Buying a competitor offering similar products is another way to immediately increase sales. It can be risky and involve some change, both in the product sold and the demographics reached. However, it can be very rewarding if done right. Though, I will not go into details as this is a very complex tactic that would require its own series of articles.
A business can decide to develop a new product to address its current market. For example, a company that sells vitamins can choose to add a fish oil supplement to its product range. There are a few ways to expand a product range, and I will discuss the three most common tactics used. These do not differ much from an online business and carry the same risks, with the exception of dropshipping.
Resell another company’s product
A quick and easy way to add more products to a company’s assortment is to resell existing products. This is what tens of thousands of businesses are doing, from Walmart to many local small businesses. An online sports goods store would buy tennis equipment from a distributor and resell it in their store. It is maybe the least risky way to do it: the product already exists, and it is easy to estimate its popularity. Sometimes, it involves a small initial investment since many distributors have low MOQs.
However, there are three main problems with this tactic. The first is profitability. Businesses selling other companies’ products have to deal with licensing fees or middlemen who cut into their profit margins. Second, there might be a lot of competition if the product is widely available. Finally, this isn’t always a great thing to do in terms of branding; customers will remember the product they bought more than who sold it. Ecommerce made dropshipping a lot easier, which even became a meme at one point. Dropshipping is a variation of this tactic, and although it is less risky, it has its own problems (for common goods sold directly to customers, that is a combination of profitability, competition, branding, logistics, time spent on customer service, and the bad reputation of dropshipping). If you look past the “get-rich-quick” model sold by social media gurus, dropshipping can be an interesting way to expand a business and/or test new products.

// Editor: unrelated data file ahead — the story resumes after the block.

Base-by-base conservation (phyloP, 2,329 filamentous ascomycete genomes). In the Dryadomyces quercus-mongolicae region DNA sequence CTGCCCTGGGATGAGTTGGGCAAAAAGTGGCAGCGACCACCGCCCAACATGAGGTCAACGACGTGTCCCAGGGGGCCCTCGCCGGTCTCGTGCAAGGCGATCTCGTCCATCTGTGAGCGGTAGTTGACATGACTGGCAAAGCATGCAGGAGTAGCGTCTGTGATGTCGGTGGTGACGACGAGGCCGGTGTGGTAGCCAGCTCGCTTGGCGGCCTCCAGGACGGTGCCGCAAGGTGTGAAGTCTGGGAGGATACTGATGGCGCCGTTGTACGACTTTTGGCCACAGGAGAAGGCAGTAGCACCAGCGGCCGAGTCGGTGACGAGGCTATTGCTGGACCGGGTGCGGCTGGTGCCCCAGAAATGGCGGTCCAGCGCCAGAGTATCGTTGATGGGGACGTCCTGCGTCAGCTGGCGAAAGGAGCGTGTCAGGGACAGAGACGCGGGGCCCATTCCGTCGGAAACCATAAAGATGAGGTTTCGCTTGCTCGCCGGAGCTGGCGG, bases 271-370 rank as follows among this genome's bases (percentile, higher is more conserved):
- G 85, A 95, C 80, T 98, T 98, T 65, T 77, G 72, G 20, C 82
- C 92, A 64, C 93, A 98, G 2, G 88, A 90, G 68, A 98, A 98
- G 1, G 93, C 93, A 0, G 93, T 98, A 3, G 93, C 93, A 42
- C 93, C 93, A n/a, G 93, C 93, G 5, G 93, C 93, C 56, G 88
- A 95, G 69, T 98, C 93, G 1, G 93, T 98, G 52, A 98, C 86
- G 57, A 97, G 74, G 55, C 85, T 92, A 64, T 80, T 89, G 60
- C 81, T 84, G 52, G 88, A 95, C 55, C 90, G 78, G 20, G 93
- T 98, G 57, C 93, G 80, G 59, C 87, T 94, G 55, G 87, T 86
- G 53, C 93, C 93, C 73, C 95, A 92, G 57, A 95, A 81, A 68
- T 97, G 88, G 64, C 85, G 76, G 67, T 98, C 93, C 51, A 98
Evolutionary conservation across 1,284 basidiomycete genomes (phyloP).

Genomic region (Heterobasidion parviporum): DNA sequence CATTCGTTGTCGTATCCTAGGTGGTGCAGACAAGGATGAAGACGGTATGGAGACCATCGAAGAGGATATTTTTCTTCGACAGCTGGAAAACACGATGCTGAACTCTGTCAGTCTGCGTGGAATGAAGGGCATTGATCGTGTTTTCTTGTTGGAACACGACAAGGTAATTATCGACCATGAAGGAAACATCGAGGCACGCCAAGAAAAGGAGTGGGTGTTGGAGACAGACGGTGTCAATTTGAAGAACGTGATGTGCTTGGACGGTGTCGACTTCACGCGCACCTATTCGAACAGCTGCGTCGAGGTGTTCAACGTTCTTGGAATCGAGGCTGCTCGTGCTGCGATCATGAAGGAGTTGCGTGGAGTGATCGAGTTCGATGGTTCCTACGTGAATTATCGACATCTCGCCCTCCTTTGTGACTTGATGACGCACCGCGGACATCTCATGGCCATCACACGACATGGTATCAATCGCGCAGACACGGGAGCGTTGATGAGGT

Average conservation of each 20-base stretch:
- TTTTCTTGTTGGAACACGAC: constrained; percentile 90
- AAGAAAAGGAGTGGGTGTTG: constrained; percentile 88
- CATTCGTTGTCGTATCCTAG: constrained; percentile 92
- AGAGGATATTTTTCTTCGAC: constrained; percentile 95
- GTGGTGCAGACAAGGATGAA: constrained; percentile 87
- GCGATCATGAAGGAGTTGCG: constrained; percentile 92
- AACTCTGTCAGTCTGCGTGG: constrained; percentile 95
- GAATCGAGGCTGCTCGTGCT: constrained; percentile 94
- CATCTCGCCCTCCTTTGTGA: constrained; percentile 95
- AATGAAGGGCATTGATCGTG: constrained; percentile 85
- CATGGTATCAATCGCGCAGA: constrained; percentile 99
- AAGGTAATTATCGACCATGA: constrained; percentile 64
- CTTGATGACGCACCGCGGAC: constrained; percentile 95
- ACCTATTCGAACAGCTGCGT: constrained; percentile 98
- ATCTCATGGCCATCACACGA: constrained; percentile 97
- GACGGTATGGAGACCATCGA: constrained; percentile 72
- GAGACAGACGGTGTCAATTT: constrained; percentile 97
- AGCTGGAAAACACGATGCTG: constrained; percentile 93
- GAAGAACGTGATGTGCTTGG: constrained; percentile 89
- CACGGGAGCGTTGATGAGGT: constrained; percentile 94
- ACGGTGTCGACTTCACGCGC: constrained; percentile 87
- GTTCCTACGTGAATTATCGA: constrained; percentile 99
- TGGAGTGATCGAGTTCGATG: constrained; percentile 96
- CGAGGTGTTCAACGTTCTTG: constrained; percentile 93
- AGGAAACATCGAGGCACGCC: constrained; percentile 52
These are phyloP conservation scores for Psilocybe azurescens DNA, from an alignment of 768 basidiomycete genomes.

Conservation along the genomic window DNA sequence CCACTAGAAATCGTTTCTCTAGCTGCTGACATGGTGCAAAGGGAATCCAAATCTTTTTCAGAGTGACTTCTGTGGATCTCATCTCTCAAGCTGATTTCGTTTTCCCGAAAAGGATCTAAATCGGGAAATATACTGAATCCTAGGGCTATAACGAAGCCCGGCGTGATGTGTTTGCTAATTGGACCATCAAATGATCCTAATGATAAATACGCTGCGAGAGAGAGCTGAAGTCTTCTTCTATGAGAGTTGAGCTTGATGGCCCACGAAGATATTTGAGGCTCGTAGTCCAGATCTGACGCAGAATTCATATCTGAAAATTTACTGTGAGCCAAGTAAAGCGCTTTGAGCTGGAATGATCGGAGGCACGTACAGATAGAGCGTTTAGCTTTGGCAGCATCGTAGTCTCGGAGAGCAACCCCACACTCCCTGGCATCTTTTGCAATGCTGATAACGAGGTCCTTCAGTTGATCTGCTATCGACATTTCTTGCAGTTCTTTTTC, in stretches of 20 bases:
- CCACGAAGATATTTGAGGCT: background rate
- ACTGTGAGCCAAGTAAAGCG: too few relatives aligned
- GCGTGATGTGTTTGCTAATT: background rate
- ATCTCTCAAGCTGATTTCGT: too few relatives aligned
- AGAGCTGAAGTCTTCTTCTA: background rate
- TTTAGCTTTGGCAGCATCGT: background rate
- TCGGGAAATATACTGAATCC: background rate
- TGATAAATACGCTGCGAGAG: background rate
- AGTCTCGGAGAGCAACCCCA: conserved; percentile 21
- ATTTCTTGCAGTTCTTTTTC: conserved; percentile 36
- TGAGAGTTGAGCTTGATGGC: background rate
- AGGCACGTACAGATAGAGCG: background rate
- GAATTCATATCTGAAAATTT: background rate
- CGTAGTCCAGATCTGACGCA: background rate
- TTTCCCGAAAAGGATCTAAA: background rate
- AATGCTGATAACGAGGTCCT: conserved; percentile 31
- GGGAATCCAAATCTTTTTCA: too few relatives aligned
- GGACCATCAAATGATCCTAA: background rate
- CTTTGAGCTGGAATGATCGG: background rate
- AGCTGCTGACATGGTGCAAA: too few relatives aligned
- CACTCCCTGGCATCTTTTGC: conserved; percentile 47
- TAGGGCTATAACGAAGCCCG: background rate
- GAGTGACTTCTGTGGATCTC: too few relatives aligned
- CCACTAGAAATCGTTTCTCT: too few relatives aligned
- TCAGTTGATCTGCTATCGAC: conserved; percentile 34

Sell a white label product
Selling a white labeled product can be an easy way to expand a product range without missing out on branding. I used white labeling a lot when I was getting started with my nutritional supplement business. I had my core offer made of two custom products, and I expanded my product line with a few white labeled products that fit well under my brand. This increased my total order value numbers and gave me more credibility on the market.